They also hold to the hierarchical system that elevates doctors above the patient. My experience as caregiver for other family members and friends tells me that empathy is good medicine. My professional role as a Social Worker in various settings, including inpatient medical and psychiatric, informs me that active listening, being a patient advocate, involving family (whatever that means to the patient) members in the conversation are therapeutic.
When she went for her sessions, she carried with her some of her psycho-spiritual support tools such as her prayer beads, pictures of her spiritual teachers, inspirational books, and music. Per the friend who accompanied her the first time, she “changed the energy in the room.” She saw herself as an alchemist who can make those adaptations and says there is a “grace in ownership” of her condition.
Afterward, she offered these musings: “What am I going to do with this, because this is mine? How do I navigate with this inside of me? There is a grieving that needs to take place. I know that although the treatment comes from the outside, healing is an inside journey.
There is something about the embracing of it that makes it yours because it is. The things that we incorporate, in my case such as a vision board with uplifting words, pictures of goddesses and images of healthy breasts, impact the people who are working with you. We have been told, to use affirmation and prayer, and being told you can do this…it is more than reframing. This is part of my soul’s journey, not just my mind and body’s journey.”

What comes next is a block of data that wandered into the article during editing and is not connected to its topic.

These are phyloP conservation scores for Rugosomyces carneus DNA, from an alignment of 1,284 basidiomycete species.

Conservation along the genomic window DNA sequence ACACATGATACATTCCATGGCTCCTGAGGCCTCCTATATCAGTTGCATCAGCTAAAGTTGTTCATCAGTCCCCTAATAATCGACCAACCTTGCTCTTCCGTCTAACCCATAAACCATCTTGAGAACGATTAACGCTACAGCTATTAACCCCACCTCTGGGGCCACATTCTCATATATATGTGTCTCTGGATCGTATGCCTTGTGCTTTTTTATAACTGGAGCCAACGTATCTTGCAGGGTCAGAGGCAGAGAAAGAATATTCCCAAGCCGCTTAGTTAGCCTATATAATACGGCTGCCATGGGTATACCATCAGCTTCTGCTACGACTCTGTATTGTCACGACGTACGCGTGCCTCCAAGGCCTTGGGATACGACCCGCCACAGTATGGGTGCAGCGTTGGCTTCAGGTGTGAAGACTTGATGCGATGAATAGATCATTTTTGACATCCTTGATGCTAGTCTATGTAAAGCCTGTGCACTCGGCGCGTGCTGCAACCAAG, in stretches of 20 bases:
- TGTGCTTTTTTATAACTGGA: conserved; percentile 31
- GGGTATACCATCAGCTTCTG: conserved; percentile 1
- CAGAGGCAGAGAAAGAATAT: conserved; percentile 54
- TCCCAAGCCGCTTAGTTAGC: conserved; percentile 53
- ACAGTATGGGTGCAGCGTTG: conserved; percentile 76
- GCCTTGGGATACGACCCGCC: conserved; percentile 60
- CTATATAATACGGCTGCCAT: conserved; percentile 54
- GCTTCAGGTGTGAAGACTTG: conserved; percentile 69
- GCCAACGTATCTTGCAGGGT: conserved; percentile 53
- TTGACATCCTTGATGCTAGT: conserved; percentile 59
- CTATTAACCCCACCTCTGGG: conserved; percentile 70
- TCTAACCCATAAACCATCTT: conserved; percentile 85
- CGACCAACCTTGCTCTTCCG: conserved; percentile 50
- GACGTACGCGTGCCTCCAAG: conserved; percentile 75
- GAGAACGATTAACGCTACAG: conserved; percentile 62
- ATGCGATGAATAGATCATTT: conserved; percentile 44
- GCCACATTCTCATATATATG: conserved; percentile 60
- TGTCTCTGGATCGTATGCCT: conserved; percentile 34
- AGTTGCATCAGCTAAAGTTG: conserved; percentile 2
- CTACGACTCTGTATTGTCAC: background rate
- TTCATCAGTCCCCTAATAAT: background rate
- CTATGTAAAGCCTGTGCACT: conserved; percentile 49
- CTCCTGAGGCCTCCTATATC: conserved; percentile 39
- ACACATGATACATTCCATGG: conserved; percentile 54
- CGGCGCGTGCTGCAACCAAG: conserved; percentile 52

Trauma Informed Treatment Comes to the Fore
We also considered the important role her treatment team had on her physical, psychological, and spiritual well-being. The idea of trauma informed and culturally-competent treatment came to the fore, since she was a trauma survivor whose spiritual practices were not main-stream and her intervention strategies were unconventional.
She was their teacher who introduced them to ways of enhancing patient care. She asked them to slow down, to be present, to move closer, to hold her hand literally and figuratively, to really see and hear her, to understand her fears, to help her to cope with the challenges she faced.
In the midst of this experience, Ondreah and I brainstormed how we could put to use our shared knowledge of medicine with our roles as patients.
I have been treated for a variety of conditions beginning in 2013 that included shingles, a heart attack, adrenal fatigue, kidney stones, and pneumonia. I have received stellar care.